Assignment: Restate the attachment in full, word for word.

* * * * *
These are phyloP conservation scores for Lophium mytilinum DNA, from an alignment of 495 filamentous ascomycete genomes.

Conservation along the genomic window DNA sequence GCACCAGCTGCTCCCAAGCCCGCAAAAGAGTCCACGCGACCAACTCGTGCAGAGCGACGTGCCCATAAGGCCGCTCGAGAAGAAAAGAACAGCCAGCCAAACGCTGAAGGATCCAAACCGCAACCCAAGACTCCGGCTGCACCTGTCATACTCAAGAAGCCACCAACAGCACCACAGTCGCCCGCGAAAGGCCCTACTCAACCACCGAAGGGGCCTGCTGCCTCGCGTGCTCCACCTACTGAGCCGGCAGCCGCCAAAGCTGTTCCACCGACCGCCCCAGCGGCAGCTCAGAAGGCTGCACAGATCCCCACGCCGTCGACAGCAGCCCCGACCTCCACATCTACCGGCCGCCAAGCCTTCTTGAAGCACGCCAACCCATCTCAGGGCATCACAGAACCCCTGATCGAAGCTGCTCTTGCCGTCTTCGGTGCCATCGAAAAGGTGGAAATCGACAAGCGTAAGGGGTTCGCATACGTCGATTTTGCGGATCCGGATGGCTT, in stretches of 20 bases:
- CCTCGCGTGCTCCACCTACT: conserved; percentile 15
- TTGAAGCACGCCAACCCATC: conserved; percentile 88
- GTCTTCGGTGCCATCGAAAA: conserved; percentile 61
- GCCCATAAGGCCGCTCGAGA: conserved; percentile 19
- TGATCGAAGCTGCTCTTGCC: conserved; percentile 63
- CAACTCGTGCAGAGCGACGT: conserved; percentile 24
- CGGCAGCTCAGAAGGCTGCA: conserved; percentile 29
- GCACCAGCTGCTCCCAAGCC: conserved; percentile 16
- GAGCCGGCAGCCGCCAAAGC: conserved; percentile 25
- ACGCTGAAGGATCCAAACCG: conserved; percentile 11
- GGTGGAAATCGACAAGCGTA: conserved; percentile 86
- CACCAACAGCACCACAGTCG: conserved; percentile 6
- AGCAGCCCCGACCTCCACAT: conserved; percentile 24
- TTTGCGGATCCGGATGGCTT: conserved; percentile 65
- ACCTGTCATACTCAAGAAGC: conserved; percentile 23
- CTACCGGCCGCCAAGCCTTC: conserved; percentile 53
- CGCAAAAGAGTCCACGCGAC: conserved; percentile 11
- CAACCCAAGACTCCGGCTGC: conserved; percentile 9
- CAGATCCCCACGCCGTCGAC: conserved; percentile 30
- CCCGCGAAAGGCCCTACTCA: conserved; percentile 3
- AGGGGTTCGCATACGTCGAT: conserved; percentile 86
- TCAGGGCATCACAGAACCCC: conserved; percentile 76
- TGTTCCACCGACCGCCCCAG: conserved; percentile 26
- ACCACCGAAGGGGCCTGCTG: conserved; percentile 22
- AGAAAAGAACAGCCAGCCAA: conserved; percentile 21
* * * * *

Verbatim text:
These are phyloP conservation scores for Lophium mytilinum DNA, from an alignment of 495 filamentous ascomycete genomes.

Conservation along the genomic window DNA sequence GCACCAGCTGCTCCCAAGCCCGCAAAAGAGTCCACGCGACCAACTCGTGCAGAGCGACGTGCCCATAAGGCCGCTCGAGAAGAAAAGAACAGCCAGCCAAACGCTGAAGGATCCAAACCGCAACCCAAGACTCCGGCTGCACCTGTCATACTCAAGAAGCCACCAACAGCACCACAGTCGCCCGCGAAAGGCCCTACTCAACCACCGAAGGGGCCTGCTGCCTCGCGTGCTCCACCTACTGAGCCGGCAGCCGCCAAAGCTGTTCCACCGACCGCCCCAGCGGCAGCTCAGAAGGCTGCACAGATCCCCACGCCGTCGACAGCAGCCCCGACCTCCACATCTACCGGCCGCCAAGCCTTCTTGAAGCACGCCAACCCATCTCAGGGCATCACAGAACCCCTGATCGAAGCTGCTCTTGCCGTCTTCGGTGCCATCGAAAAGGTGGAAATCGACAAGCGTAAGGGGTTCGCATACGTCGATTTTGCGGATCCGGATGGCTT, in stretches of 20 bases:
- CCTCGCGTGCTCCACCTACT: conserved; percentile 15
- TTGAAGCACGCCAACCCATC: conserved; percentile 88
- GTCTTCGGTGCCATCGAAAA: conserved; percentile 61
- GCCCATAAGGCCGCTCGAGA: conserved; percentile 19
- TGATCGAAGCTGCTCTTGCC: conserved; percentile 63
- CAACTCGTGCAGAGCGACGT: conserved; percentile 24
- CGGCAGCTCAGAAGGCTGCA: conserved; percentile 29
- GCACCAGCTGCTCCCAAGCC: conserved; percentile 16
- GAGCCGGCAGCCGCCAAAGC: conserved; percentile 25
- ACGCTGAAGGATCCAAACCG: conserved; percentile 11
- GGTGGAAATCGACAAGCGTA: conserved; percentile 86
- CACCAACAGCACCACAGTCG: conserved; percentile 6
- AGCAGCCCCGACCTCCACAT: conserved; percentile 24
- TTTGCGGATCCGGATGGCTT: conserved; percentile 65
- ACCTGTCATACTCAAGAAGC: conserved; percentile 23
- CTACCGGCCGCCAAGCCTTC: conserved; percentile 53
- CGCAAAAGAGTCCACGCGAC: conserved; percentile 11
- CAACCCAAGACTCCGGCTGC: conserved; percentile 9
- CAGATCCCCACGCCGTCGAC: conserved; percentile 30
- CCCGCGAAAGGCCCTACTCA: conserved; percentile 3
- AGGGGTTCGCATACGTCGAT: conserved; percentile 86
- TCAGGGCATCACAGAACCCC: conserved; percentile 76
- TGTTCCACCGACCGCCCCAG: conserved; percentile 26
- ACCACCGAAGGGGCCTGCTG: conserved; percentile 22
- AGAAAAGAACAGCCAGCCAA: conserved; percentile 21